Unit 14 Vocabulary Featuring Morte d Arthur Beatific Adj. Blissful; rendering or making blessed King Arthurs arrival back in England is anything but beatific when his illegitimate son, Mordred, meets him in battle, killing his nephew, Sir Gawain, in the fight. SYNONYMS: rapturous, ecstatic,
transcendent, serene ANTONYMS: disconsolate, dejected, doleful Beatific Adj. King Arthurs beatific sleep is rudely interrupted by two foreshadowing dreams that are deeply troubling. One dream involves a pit of snakes, worms, and terrifying beasts while the other nightmare comes as a warning from the dead Sir Gawain.
Behemoth N. A creature of enormous size, power, or appearance For all we know, the arm reaching up out of the lake to grab Excalibur could have belonged to a behemoth like the Loch Ness monster. SYNONYMS: mammoth, whale, elephant, colossus ANTONYMS: dwarf, pygmy, midget
Behemoth adj. (as used here) When King Arthurs illegitimate son, Mordred, makes an attempt to take control of England, he creates a monstrous or behemothsized problem for King Arthur, ultimately ending in death for both of them.
Blandishment N. Anything designed to flatter or coax; sweet talk, apple-polishing King Arthur is not one to give in to blandishments from others and does not listen to Sir Lucan who tries to coax him out of fighting Mordred. SYNONYMS: allurement, enticement, cajolery ANTONYMS: threat, intimidation
Blandishment N. When King Arthur receives the warning from dead Sir Gawain not to fight Mordred the next day, he sends some of his best men to talk with Mordred, offering blandishments of land and goods as needed to cajole Mordred into a peace treaty agreement for a month.
Cacophonous Adj. Harsh-sounding, discordant The chaotic battle that ensues after a sword is drawn echoes with cacophonous sounds of knights rushing, riding, lunging, and striking until everyone is dead, except for Mordred, King Arthur, Sir Lucan, and Sir Bedivere. SYNONYMS: Raucous, dissonant ANTONYMS: Harmonious, melodious Cacophonous Adj.
After Sir Lucan and Sir Bedivere carry King Arthur into a chapel, Arthur sends Sir Lucan out to see what is causing the cacophonous noise on the battlefield where everyone lays dead. Sir Lucan returns with the disturbing report that the villagers are pillaging the dead bodies in search for valuables. Chicanery N. Deceptive practices or tactics, doubledealing While King Arthur is gone to France, Mordred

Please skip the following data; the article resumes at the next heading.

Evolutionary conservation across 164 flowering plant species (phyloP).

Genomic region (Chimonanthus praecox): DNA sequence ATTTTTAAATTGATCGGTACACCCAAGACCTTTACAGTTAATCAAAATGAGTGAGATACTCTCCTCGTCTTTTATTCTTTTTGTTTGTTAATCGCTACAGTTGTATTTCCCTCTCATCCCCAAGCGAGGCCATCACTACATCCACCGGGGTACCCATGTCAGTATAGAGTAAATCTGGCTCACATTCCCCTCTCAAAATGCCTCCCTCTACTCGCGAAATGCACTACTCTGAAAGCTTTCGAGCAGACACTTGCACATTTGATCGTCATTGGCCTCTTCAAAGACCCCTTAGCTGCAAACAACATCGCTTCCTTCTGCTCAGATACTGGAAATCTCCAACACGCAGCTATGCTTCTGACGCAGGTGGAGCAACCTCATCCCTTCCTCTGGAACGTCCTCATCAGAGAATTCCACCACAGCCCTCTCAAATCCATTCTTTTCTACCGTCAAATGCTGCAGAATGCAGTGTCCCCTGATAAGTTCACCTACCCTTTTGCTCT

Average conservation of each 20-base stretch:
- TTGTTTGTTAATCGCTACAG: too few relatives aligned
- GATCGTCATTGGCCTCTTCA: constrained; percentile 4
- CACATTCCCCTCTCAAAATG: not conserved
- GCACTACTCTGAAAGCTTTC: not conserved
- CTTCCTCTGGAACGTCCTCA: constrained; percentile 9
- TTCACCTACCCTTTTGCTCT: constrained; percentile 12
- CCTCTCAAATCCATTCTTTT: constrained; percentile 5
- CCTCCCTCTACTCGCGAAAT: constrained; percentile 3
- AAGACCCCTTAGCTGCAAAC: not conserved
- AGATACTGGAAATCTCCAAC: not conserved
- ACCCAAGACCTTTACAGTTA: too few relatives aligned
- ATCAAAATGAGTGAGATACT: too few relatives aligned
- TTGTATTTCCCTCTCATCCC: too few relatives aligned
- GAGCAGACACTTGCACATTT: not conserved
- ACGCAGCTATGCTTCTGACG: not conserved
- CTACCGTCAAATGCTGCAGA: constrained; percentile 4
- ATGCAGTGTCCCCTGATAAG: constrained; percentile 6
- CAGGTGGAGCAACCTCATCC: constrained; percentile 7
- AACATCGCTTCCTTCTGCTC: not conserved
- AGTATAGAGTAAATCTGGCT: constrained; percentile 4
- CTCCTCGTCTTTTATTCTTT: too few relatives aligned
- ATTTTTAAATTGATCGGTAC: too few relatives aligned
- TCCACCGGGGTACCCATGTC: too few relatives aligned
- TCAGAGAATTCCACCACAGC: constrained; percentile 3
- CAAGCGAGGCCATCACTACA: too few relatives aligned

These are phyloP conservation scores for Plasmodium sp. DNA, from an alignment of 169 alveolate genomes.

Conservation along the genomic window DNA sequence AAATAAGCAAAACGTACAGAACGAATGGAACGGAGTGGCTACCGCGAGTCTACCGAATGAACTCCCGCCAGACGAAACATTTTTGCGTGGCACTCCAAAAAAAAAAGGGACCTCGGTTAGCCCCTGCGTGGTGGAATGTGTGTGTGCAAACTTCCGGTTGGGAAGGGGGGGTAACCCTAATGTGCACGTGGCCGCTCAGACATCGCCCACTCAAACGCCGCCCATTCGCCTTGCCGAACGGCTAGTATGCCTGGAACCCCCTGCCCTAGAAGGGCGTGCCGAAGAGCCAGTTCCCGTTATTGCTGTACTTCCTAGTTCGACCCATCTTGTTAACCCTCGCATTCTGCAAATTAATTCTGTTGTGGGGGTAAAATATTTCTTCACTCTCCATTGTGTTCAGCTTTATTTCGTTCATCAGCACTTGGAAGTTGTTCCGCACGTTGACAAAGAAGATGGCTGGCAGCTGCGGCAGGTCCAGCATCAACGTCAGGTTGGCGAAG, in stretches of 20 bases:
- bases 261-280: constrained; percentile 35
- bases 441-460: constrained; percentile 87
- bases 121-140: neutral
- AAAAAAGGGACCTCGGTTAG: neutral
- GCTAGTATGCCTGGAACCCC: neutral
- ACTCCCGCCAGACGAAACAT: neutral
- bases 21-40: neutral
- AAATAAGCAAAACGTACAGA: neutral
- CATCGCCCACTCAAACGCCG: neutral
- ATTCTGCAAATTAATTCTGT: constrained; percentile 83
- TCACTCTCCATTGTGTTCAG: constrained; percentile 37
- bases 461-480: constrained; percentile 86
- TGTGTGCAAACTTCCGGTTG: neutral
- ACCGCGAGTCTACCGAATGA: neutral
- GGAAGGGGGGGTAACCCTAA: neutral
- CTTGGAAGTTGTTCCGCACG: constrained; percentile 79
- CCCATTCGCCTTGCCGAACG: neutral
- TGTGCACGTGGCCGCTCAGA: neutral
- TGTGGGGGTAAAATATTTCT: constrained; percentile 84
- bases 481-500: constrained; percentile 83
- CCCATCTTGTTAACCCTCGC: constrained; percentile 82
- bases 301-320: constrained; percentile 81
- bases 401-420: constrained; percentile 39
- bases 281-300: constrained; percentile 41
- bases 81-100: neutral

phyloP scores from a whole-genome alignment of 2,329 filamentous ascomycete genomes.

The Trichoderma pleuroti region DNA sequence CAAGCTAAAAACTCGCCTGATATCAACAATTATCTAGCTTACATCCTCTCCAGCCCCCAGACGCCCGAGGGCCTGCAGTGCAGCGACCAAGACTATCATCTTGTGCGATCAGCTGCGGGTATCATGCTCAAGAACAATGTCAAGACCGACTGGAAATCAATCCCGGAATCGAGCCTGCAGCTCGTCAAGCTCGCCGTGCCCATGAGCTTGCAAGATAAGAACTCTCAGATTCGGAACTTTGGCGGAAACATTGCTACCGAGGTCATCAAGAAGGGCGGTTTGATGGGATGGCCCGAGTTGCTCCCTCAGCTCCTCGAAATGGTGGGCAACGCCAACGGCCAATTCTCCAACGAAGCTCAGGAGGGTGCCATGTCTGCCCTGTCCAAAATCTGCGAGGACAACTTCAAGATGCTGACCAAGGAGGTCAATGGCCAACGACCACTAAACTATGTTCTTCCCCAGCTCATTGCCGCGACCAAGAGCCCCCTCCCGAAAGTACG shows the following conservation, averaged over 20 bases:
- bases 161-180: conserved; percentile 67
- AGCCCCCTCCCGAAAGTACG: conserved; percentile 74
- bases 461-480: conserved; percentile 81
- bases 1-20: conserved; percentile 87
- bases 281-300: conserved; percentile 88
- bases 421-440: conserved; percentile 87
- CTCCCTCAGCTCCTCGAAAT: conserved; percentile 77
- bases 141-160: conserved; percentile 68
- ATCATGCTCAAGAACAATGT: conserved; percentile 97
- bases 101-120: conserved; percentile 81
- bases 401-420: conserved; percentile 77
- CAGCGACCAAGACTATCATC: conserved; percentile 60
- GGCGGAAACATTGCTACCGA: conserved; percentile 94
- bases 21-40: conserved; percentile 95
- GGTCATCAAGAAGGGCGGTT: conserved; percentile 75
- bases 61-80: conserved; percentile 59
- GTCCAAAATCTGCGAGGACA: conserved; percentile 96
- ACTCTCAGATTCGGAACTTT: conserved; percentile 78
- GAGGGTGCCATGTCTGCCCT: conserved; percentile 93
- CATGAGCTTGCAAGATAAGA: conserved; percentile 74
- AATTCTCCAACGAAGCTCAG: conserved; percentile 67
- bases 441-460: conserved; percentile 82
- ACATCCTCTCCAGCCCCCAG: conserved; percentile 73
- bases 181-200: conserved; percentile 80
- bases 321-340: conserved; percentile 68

uses underhanded means or chicanery to take control of England in his fathers absence. SYNONYM: trickery ANTONYM: fair dealing Chicanery N. Sir Bedivere is known for his chicanery when he deceptively chooses to hide
Excalibur instead of obeying King Arthurs command to throw the sword into the lake. Consign V. To give over to anothers care, charge, or control; to entrust, deliver; to set apart for a special use When King Arthur hands over Excalibur to Sir Bedivere, he consigns its well-being to his knights care, expecting his orders to be obeyed. SYNONYMS: transfer, remit, convey
Consign V. In the end, King Arthur consigns to Sir Bedivere the duty of praying for his soul, should Sir Bedivere never see King Arthur alive
again. Coup N. (pronounced Coo) A highly successful stroke, masterstroke, act, plan, or stratagem; a sudden takeover of power or leadership Mordred plans his coup to take over England
while his father is gone to France to punish Lancelot for Lancelots wrongful relationship with Queen Guenevere. SYNONYM: tour de force ANTONYMS: blunder, faux pas, gaffe Coup N. The way the final battle begins is anything but a coup; instead, it is
actually a gaffe where a knight simply pulls out his sword to kill a snake that has bitten him on the foot. Since both Mordred and King Arthur have told their men to fight to the death at the sign of the first drawn sword, the deadly (pronounced Coo)
battle begins, all because of a faux pas. Euphemism N. A mild or inoffensive expression used in place of a harsh or unpleasant one; a substitute Common euphemisms for die include the expressions pass away and go to the other side; in Morte d Arthur, the queens who come for King Arthur are to take him to an island to be healed, possibly a euphemism for heaven or paradise.
Synonyms: substitution, pretense Antonyms: directness, conciseness Euphemism N. The text for Morte d Arthur states that Mordred dashed downto the earth, a kind of euphemism indicating that Mordred falls down stark dead.
Febrile Adj. Pertaining to or marked by fever; frenetic The longer Sir Bedivere waits to do King Arthurs bidding, the more febrile the king becomes, finally proclaiming that he is growing cold. SYNONYM: feverish ANTONYMS: leisurely, relaxed Febrile Adj.
Though Mordred is fatally wounded, in his final febrile moment, he plunges his sword with frenetic intensity through his fathers helmet, piercing the casing of King Arthurs brain.
Gainsay V. To deny, controvert; to dispute There are many who gainsay the belief that King Arthur is actually dead. They believe he was carried away by our Lord Jesu into another place[and] that he shall come again. SYNONYMS: contradict, oppose ANTONYMS: confirm, corroborate, support, admit Gainsay[er] N. There are other
gainsayers who believe King Arthur never even existed but is simply a legendary hero similar to our own superheroes today, such as Superman and Spiderman. (as used here) Imminent Adj.